A recent decision of the D.C. district court offers a reminder of the hurdle a party must meet to seal a proceeding to confirm or vacate an arbitration award. XPO INTERMODAL, INC. v. American President Lines, Ltd., Civ. Action No. 17-2015 (PLF) (D.D.C., October 16, 2017).
In XPO Intermodal, XPO sought an order sealing its petition to confirm an arbitration award, as well as its exhibits, which included the binding mediation decision, the parties' Amended and Restated Services Agreement, and certain schedules. In support of its motion, XPO referred to the confidentiality provisions of the services agreement underlying the dispute, and stated that the award and exhibits contained “highly sensitive” proprietary and commercial information, including information regarding the parties' "rates and business practices." The district court characterized XPO’s petition as a request to deny public access to “what, in effect, amounts to the entire substantive record in this case.”
The district court began its analysis by referring to the “strong tradition”—and presumption—of public access to judicial proceedings.
This country has a "strong tradition of access to judicial proceedings." United States v. Hubbard, 650 F.2d 293, 317 n.89 (D.C. Cir. 1980). "[A]s a general rule, the courts are not intended to be, nor should they be, secretive places for the resolution of secret disputes." United States v. Bank Julius, Baer & Co., 149 F. Supp. 3d 69, 70 (D.D.C. 2015) (citing Nixon v. Warner Communications, Inc., 435 U.S. 589, 597 (1978)). . . .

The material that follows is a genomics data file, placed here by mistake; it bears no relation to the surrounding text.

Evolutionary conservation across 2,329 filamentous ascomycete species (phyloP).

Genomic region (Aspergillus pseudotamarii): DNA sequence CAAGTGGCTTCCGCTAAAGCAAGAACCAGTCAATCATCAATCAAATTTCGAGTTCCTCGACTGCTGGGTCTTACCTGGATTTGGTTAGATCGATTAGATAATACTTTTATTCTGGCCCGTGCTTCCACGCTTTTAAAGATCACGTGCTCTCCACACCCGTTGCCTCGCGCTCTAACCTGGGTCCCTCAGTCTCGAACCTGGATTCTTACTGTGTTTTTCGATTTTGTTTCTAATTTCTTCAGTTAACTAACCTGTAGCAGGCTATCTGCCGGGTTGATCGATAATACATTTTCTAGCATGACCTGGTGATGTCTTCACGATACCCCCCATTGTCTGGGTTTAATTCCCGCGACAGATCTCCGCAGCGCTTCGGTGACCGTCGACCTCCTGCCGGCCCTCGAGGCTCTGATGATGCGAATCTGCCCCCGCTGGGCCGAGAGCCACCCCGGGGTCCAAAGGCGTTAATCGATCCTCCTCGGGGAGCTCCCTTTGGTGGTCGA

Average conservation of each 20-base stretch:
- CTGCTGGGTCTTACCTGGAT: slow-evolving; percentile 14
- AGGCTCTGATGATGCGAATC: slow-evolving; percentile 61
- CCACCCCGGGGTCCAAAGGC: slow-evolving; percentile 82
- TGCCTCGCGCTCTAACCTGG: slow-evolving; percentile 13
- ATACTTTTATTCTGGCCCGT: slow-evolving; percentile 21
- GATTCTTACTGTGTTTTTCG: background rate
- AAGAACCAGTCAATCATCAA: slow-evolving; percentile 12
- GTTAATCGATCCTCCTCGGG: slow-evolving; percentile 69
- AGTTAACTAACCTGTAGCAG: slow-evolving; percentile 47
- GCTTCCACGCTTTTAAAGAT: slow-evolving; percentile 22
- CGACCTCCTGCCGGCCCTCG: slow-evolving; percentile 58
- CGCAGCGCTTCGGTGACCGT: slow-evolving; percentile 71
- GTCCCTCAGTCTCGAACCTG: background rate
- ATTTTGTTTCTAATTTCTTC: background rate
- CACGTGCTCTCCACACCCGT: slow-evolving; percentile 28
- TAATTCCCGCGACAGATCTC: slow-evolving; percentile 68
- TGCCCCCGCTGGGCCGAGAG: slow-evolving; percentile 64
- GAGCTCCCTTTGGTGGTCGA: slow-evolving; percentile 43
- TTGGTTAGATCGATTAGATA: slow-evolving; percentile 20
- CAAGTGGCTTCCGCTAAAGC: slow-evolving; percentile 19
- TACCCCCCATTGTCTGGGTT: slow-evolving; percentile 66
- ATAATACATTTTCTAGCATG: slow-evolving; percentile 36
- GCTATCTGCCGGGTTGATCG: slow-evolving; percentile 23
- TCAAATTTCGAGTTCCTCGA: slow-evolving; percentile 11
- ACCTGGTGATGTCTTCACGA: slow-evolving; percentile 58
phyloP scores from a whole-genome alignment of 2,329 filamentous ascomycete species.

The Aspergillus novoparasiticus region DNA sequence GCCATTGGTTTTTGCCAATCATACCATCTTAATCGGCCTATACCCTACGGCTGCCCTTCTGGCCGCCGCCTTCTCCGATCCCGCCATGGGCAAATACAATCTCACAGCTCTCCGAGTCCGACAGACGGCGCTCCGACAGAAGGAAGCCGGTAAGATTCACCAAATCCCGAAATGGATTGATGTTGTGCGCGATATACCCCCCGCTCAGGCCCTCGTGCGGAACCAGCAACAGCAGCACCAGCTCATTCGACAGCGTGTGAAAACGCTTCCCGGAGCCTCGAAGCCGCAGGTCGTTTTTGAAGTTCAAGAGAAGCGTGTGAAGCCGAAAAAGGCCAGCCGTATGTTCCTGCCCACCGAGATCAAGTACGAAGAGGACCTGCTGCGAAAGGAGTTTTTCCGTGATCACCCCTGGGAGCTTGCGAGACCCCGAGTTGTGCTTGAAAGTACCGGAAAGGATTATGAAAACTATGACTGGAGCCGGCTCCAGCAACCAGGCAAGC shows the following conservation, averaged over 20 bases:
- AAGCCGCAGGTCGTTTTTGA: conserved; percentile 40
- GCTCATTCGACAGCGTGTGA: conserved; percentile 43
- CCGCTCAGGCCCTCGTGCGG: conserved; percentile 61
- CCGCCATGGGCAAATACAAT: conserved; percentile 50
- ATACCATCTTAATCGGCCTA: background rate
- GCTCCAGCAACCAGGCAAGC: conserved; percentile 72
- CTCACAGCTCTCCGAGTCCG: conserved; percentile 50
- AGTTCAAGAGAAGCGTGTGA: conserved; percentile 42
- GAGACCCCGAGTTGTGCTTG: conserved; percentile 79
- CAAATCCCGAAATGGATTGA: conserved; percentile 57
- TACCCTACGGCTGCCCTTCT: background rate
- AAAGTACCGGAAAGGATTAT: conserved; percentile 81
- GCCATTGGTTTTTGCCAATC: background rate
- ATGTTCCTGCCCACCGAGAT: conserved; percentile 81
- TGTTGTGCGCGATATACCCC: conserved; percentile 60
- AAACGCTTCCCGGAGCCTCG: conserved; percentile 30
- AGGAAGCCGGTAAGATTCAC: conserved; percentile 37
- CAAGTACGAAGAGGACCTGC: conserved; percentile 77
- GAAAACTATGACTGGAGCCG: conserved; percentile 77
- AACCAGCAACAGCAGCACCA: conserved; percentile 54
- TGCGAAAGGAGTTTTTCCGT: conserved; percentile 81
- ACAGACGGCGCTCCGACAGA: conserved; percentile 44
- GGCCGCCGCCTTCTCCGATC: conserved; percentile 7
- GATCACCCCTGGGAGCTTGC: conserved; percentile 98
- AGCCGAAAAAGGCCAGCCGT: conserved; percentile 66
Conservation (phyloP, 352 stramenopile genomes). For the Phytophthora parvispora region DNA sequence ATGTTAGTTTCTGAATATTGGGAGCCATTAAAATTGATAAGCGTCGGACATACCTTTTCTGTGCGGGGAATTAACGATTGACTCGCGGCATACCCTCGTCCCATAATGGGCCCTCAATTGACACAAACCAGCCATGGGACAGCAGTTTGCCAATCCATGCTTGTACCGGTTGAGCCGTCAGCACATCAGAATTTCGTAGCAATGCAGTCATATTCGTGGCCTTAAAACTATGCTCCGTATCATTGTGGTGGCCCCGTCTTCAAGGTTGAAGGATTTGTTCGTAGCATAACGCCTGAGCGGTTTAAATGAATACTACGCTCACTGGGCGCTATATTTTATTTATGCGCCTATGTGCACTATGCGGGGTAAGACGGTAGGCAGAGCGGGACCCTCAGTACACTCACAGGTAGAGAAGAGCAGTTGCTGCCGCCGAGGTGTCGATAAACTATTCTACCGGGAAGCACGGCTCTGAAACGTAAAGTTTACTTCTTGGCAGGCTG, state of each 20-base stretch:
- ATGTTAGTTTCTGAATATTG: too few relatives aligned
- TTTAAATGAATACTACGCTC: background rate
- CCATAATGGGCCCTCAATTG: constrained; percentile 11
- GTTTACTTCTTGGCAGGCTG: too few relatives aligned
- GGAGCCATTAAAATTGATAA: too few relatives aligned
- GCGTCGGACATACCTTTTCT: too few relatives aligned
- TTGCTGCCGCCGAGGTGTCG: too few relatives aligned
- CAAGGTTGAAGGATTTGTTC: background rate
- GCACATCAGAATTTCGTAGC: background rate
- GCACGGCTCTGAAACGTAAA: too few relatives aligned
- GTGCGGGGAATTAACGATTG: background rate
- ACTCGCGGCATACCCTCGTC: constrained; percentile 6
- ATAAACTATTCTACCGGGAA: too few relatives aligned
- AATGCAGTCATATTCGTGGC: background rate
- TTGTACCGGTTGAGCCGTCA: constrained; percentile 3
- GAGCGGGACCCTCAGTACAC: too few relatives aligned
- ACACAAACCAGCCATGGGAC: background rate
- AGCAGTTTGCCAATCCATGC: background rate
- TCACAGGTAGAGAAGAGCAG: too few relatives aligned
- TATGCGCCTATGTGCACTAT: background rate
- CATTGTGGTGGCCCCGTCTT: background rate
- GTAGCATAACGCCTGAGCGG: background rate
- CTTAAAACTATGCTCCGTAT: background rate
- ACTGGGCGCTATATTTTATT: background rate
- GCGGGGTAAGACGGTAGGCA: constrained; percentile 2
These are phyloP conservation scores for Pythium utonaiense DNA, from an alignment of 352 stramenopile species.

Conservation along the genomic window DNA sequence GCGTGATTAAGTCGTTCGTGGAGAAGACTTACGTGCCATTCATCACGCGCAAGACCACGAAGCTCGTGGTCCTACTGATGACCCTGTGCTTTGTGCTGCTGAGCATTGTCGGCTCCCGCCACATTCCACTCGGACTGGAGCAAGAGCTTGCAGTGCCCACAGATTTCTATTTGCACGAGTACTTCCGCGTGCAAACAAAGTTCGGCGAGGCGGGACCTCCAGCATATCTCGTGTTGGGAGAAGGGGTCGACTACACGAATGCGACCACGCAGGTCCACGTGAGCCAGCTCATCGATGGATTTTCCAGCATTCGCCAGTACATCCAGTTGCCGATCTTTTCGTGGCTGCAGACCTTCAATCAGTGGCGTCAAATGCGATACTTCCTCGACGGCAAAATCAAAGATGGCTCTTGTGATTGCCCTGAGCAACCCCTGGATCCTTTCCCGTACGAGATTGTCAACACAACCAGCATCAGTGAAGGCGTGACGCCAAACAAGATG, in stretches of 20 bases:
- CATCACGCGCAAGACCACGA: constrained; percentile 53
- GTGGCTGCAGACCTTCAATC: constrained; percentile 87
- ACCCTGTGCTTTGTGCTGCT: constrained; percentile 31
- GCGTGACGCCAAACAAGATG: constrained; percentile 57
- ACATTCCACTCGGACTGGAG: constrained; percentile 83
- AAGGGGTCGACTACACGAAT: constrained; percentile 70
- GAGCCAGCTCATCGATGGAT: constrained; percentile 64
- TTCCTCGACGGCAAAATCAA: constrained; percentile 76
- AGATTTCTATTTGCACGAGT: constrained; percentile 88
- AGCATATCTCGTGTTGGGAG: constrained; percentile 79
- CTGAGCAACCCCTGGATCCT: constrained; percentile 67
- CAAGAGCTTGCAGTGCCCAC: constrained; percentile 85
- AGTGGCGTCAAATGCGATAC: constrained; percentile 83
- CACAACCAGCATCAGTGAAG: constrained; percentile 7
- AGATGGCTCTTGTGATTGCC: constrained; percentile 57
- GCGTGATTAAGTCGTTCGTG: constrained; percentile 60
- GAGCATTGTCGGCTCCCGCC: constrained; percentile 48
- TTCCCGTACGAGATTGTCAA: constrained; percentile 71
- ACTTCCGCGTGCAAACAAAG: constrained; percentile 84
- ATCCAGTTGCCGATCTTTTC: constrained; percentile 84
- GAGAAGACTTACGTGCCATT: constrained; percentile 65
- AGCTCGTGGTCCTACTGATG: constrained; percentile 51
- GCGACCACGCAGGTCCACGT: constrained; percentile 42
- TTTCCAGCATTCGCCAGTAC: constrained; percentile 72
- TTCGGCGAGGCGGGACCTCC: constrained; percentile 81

To determine whether a party seeking to seal court records has overcome this presumption, the court referenced a six-factor balancing test to assess:
(1) the need for public access to the documents at issue; (2) the extent of previous public access to the documents; (3) the fact that someone has objected to disclosure, and the identity of that person; (4) the strength of any property and privacy interests asserted; (5) the possibility of prejudice in those opposing disclosure; and (6) the purposes for which the documents were introduced during the judicial proceedings.
Nevertheless, the court did not address each of these six factors. Instead, it ruled that:
Given the strong presumption in favor of public access and the ease with which confidential information may be redacted from documents before they are publicly filed, the Court concludes that this matter can and should be open to the public to the greatest extent possible.
Importantly, the court was not persuaded that exhibits should be sealed in their entirety just because they contain or refer to confidential information. It ruled that generalized business interests in confidentiality simply:
"[D]o not rise to the level of the privacy and property interests that courts have permitted to outweigh the public's right of access. . . .This is particularly so where trade secrets, pricing, and other sensitive information regarding business practices or strategies may be redacted. . . .”
The court noted in particular a line of cases rejecting the argument that confidentiality provisions in the underlying contract are sufficient to justify sealing the judicial record.
The court acknowledged that XPO’s confirmation filings appeared to contain “some potentially sensitive business information, including rates and schedules.” Accordingly, it ordered the parties to try to agree on redactions to the documents:
The Court . . . sees no reason why the Petition itself should not be made publicly available in full, nor any reason why the exhibits thereto should not be made generally available, with only the most sensitive information redacted. The Court is confident that a more rigorous examination undertaken in good faith will lead to a more tailored and appropriate proposal for redaction.
The lesson from XPO is that requests to seal the entirety of a judicial proceeding to confirm an arbitration award are likely to fail and to be met with an instruction to identify particular redactions of “only the most sensitive information.”